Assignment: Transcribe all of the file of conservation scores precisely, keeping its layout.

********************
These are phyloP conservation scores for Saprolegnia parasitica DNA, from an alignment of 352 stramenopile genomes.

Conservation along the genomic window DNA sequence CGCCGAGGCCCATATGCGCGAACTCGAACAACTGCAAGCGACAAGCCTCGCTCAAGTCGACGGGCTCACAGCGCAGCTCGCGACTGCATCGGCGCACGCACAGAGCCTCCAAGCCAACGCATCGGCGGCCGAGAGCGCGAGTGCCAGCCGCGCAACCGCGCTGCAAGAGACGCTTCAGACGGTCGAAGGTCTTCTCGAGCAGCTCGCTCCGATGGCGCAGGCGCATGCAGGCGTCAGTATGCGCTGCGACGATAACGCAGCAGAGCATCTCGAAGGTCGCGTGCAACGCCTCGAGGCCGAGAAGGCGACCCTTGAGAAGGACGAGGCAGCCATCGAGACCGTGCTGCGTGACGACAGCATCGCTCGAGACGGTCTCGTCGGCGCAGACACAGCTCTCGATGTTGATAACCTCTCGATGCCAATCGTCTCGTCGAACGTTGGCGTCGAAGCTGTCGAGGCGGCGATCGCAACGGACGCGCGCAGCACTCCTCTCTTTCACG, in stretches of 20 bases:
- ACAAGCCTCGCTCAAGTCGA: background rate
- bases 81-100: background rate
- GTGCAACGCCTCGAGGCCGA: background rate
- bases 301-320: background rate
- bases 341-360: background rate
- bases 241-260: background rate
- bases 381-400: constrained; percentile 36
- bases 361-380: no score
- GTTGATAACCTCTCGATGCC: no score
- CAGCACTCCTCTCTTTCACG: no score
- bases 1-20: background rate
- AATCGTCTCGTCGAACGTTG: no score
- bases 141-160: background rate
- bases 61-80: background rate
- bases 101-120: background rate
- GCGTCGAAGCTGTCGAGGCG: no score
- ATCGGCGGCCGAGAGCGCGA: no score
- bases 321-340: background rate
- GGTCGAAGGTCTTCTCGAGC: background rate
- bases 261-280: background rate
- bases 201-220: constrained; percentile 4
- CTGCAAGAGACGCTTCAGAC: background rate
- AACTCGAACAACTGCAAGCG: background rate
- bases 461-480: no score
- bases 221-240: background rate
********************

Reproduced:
These are phyloP conservation scores for Saprolegnia parasitica DNA, from an alignment of 352 stramenopile genomes.

Conservation along the genomic window DNA sequence CGCCGAGGCCCATATGCGCGAACTCGAACAACTGCAAGCGACAAGCCTCGCTCAAGTCGACGGGCTCACAGCGCAGCTCGCGACTGCATCGGCGCACGCACAGAGCCTCCAAGCCAACGCATCGGCGGCCGAGAGCGCGAGTGCCAGCCGCGCAACCGCGCTGCAAGAGACGCTTCAGACGGTCGAAGGTCTTCTCGAGCAGCTCGCTCCGATGGCGCAGGCGCATGCAGGCGTCAGTATGCGCTGCGACGATAACGCAGCAGAGCATCTCGAAGGTCGCGTGCAACGCCTCGAGGCCGAGAAGGCGACCCTTGAGAAGGACGAGGCAGCCATCGAGACCGTGCTGCGTGACGACAGCATCGCTCGAGACGGTCTCGTCGGCGCAGACACAGCTCTCGATGTTGATAACCTCTCGATGCCAATCGTCTCGTCGAACGTTGGCGTCGAAGCTGTCGAGGCGGCGATCGCAACGGACGCGCGCAGCACTCCTCTCTTTCACG, in stretches of 20 bases:
- ACAAGCCTCGCTCAAGTCGA: background rate
- bases 81-100: background rate
- GTGCAACGCCTCGAGGCCGA: background rate
- bases 301-320: background rate
- bases 341-360: background rate
- bases 241-260: background rate
- bases 381-400: constrained; percentile 36
- bases 361-380: no score
- GTTGATAACCTCTCGATGCC: no score
- CAGCACTCCTCTCTTTCACG: no score
- bases 1-20: background rate
- AATCGTCTCGTCGAACGTTG: no score
- bases 141-160: background rate
- bases 61-80: background rate
- bases 101-120: background rate
- GCGTCGAAGCTGTCGAGGCG: no score
- ATCGGCGGCCGAGAGCGCGA: no score
- bases 321-340: background rate
- GGTCGAAGGTCTTCTCGAGC: background rate
- bases 261-280: background rate
- bases 201-220: constrained; percentile 4
- CTGCAAGAGACGCTTCAGAC: background rate
- AACTCGAACAACTGCAAGCG: background rate
- bases 461-480: no score
- bases 221-240: background rate